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In Silk Performer 16.5, the whole pacing functionality has moved to the Workload Configuration dialog, where it now has its own dedicated tab. If you already have a good grasp of pacing, you'll also appreciate the enhanced user interface, which allows you to conveniently set up and manage your pacing settings. If you're not yet familiar with pacing, this blog article might be just the right opportunity for you to get started. We're going to explain the purpose of pacing, how it works, and we'll show you step by step how to set everything up in Silk Performer.

The purpose of pacing

First, let's discuss how pacing works and why you might want to consider using pacing in the first place. Suppose you are testing a web application and you want to find out if it can handle 5 transactions per second. How can you achieve the exact rate of 5 transactions per second in your load test? And how many virtual users would you configure to reach this rate? That's the point where pacing comes in. The purpose of pacing is to create a constant load, or more precisely, a steady rate of transactions. But how does Silk Performer achieve such a steady rate?

Steady transaction rates

Take a look at the graphic above. It shows three colored bars. The blue bar represents the goal transaction time, which you can set in Silk Performer. If you started a load test and the actual execution time of a transaction (which is represented by the green bar) was shorter than the goal transaction time, Silk Performer would automatically fill up the gap with a so-called pacing wait time (the red bar). This is done for every single transaction, and this way each transaction would have about the same duration, which is none other than a steady transaction rate. Based on this steady transaction rate, Silk Performer can tell you the number of virtual users you need to achieve the rate.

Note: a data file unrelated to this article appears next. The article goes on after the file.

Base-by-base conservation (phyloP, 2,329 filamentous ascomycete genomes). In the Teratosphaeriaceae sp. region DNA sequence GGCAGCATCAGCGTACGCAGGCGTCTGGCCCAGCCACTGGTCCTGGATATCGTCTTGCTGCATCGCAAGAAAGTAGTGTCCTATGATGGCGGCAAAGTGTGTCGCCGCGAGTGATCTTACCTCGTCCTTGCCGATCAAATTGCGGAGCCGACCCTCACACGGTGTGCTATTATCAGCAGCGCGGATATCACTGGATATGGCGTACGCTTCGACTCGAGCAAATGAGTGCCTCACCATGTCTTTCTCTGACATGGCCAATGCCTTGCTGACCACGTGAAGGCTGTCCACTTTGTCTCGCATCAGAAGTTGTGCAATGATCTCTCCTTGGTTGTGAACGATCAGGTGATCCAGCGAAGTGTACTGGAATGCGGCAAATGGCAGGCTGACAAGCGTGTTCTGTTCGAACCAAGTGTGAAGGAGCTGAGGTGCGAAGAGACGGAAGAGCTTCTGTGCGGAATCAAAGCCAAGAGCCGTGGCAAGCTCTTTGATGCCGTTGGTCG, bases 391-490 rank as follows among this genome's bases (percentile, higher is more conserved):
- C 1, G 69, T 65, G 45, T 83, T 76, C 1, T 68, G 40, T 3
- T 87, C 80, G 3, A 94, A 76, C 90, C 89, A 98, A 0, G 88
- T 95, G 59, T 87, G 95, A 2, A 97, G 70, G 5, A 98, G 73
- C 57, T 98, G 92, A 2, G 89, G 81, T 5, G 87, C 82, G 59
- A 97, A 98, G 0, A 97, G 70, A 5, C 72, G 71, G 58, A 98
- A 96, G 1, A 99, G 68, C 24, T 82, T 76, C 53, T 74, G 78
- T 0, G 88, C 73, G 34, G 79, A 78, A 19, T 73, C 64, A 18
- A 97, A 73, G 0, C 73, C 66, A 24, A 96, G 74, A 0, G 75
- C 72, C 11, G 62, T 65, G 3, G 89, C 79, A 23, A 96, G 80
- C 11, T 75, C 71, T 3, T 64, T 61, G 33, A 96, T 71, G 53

Setting a baseline

Let's take a look at an example and find out where in Silk Performer you can set the goal transaction time and the transaction rate. You can use an existing script or record a new one. I've recorded a simple, short script for this example. The important thing is to run a baseline test and set the baseline. If you don't set a baseline, you won't be able use the pacing feature later on, since you need some reference value.

So, click Find Baseline on the workflow bar and execute a baseline test. If you cannot see the Find Baseline button, right-click on the workflow bar and enable the full workflow bar. When the baseline run is complete, make sure that no errors occurred and click Set as baseline on the Baseline Summary page.

The pacing tab

Now, click Run Test on the workflow bar and click the Pacing tab. The table on the Pacing tab provides all important information. But before you move on, make sure that transactions per second is selected. Look out for the column Avg. Transaction Time. The value in this column is the reference value we got from the baseline test. Also note the columns Pacing (currently no pacing is configured), Avg. Goal Trans. Time, Goal Trans. Per Second, and Max VUsers. Once we've defined an Avg. Goal Trans. Time, we'll be able to also set the Goal Trans. Per Second, which again will enable Silk Performer to calculate the Max VUsers for us.